|Abstract||The two standard theories of vagueness—vagueness-as-ignorance and vagueness-asindeterminacy—agree on the following principle: if you are certain that it is clearly vague whether p, then you clearly should not believe p and you clearly should not believe not-p. I argue against the principle, and thus against the two standard theories. I offer an explanation of the initial appeal of the principle. And I show how a rival principle helps to better explain a recalcitrant trio of widely accepted data.|
|Keywords||No keywords specified (fix it)|
|Categories||categorize this paper)|
|Through your library||Only published papers are available at libraries|
Similar books and articles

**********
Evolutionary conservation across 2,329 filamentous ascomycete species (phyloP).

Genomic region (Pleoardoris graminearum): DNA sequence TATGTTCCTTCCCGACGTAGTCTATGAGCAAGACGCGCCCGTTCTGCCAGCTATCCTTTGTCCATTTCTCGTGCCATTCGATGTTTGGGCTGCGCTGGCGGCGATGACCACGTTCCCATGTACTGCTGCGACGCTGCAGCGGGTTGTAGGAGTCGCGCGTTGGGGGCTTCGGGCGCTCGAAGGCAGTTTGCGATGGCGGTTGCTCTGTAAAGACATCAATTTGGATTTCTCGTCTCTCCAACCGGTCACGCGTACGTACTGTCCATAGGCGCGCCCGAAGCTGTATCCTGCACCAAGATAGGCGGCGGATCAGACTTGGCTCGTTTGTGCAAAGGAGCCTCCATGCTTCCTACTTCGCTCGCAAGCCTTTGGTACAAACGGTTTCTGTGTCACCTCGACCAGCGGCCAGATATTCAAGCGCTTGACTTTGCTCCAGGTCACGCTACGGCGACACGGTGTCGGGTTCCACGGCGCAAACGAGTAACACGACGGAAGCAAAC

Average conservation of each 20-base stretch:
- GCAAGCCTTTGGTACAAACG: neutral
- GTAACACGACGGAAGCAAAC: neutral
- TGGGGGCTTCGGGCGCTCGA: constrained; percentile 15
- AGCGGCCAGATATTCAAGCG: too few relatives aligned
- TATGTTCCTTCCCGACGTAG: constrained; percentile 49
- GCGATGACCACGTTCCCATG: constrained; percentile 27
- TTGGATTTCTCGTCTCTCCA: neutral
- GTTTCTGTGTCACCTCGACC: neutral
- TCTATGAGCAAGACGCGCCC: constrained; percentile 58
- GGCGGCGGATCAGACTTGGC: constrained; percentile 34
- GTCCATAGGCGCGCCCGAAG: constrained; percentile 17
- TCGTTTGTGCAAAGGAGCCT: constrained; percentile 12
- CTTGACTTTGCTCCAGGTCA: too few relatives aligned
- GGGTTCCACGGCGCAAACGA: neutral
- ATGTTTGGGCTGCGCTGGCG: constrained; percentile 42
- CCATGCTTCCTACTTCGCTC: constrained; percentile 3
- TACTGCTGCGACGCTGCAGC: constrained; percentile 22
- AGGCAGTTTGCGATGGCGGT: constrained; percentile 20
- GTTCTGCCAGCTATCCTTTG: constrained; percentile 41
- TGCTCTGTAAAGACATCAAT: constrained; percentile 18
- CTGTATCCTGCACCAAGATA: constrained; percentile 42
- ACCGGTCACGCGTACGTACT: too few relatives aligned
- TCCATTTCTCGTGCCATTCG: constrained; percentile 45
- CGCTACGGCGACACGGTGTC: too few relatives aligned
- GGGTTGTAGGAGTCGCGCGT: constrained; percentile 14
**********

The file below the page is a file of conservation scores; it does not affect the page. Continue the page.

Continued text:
Terence Horgan (1998). The Transvaluationist Conception of Vagueness. The Monist 81 (2):313-330.
Timothy Williamson (2002). Reply to Machina and Deutsch on Vagueness, Ignorance, and Margins for Error. Acta Analytica 17 (1):47-61.
Rosanna Keefe (2000). Theories of Vagueness. Cambridge University Press.
David Barnett (2009). Is Vagueness Sui Generis ? Australasian Journal of Philosophy 87 (1):5 – 34.
Matti Eklund (2005). What Vagueness Consists In. Philosophical Studies 125 (1):27-60.
D. Barnett (2011). Does Vagueness Exclude Knowledge? Philosophy and Phenomenological Research 82 (1):22 - 45.
David Barnett (2011). Does Vagueness Exclude Knowledge? Philosophy and Phenomenological Research 82 (1):22 - 45.
Trenton Merricks (2001). Varieties of Vagueness. Philosophy and Phenomenological Research 62 (1):145-157.
Added to index2009-01-28
Total downloads22 ( #62,609 of 722,682 )
Recent downloads (6 months)2 ( #36,273 of 722,682 )
How can I increase my downloads?